The Men of Iron Minute
by Chad Zueck | Director of Content Creation
Masculinity is Not Abstract
My office is adorned with wood and rocks. I figure that if I can’t work outside for a living, I might as well bring the outside inside. It works for me. My obsession with nature is evident when you enter my office. Every wall displays something about nature. I am a bit obsessed. One of the creations I admire is a piece of tropical, abstract art made from Suar wood, a tree native to South America. Typically, I wouldn’t be considered the abstract art type, but I enjoy the unique design and grain structure. The usual response when people see it is, “What’s that?” So, then, I go into the speech that I like wood… and that it is abstract art. In other words, it has no practical use other than decor. People usually respond, “Oh, that’s cool…” followed by an eye roll, and then I kick them out of my office. I was kidding—sort of.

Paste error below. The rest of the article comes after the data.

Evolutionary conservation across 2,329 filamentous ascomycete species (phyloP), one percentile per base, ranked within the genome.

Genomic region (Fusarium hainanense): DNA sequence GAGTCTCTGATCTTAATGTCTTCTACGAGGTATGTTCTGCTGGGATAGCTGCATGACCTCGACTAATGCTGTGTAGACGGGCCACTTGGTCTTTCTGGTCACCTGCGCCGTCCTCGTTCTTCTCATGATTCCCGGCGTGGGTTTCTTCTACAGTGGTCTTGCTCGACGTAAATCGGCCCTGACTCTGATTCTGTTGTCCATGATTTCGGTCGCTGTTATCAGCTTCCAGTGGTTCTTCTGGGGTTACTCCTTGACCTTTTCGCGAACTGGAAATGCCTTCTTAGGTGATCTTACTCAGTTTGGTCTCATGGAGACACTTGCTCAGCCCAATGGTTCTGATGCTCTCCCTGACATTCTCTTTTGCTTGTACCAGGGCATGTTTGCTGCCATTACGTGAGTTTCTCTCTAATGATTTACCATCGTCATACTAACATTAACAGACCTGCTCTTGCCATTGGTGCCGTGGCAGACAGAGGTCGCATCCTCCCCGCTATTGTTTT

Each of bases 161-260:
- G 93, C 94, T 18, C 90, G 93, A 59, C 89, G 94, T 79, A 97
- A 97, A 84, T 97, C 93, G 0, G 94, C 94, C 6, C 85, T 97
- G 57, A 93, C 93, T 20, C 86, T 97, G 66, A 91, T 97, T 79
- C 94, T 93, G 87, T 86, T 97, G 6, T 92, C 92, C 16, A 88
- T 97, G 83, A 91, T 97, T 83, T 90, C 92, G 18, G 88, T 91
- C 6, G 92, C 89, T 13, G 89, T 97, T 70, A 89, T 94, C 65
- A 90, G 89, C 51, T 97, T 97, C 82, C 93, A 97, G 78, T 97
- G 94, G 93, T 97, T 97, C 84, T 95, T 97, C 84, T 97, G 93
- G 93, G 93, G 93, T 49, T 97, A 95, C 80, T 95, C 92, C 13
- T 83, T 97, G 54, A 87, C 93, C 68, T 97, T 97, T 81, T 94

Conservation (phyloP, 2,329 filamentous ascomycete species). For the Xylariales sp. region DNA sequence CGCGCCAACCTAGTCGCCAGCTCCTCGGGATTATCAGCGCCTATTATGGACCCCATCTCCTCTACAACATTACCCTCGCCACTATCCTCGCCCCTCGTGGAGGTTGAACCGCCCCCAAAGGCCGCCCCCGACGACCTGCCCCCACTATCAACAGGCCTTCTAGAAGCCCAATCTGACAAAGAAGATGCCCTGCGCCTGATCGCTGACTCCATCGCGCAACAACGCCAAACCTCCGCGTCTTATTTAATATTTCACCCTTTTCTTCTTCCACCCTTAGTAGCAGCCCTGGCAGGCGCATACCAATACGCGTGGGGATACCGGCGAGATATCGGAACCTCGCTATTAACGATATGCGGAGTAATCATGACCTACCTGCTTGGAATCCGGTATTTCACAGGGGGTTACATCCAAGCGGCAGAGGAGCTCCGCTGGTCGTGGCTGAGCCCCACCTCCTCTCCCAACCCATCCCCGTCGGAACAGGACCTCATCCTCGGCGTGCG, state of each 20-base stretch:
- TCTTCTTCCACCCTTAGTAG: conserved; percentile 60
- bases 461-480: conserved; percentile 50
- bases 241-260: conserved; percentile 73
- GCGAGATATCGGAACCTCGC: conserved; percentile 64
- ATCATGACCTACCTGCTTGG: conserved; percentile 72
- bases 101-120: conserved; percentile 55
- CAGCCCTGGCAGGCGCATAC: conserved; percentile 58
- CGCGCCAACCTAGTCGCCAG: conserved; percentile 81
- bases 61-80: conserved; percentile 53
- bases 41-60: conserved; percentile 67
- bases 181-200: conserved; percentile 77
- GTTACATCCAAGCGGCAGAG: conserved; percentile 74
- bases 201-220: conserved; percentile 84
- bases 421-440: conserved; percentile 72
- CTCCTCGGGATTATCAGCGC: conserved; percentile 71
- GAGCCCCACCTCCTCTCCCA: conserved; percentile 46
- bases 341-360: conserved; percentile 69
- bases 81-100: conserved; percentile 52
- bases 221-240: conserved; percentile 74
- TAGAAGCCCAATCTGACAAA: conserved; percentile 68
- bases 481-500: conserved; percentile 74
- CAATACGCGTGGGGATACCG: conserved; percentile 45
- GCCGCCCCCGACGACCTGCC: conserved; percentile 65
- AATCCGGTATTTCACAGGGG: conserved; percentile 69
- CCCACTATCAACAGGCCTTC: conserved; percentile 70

The masculine journey is not abstract. Growing in masculinity has real-life implications. True masculinity is worth admiring. As Roosevelt espoused, “We do not admire the man of timid peace. We admire the man who embodies victorious effort; the man who never wrongs his neighbor, who is prompt to help a friend, but who has those virile qualities necessary to win in the stern strife of actual life.” (Theodore Roosevelt)
Men who choose to climb this mountain must grow stronger spiritually, intellectually, relationally, and physically. These practical tools equip a man to be good at being a man, and there’s nothing abstract about that. A masculine man empowers others with the power he has been given.
Climb the mountain of manhood.
Here are five guideposts on the journey.
Faith. Family. Friendships. Fitness. Finances.
Be a mentor
Find a mentor.
Be a better man.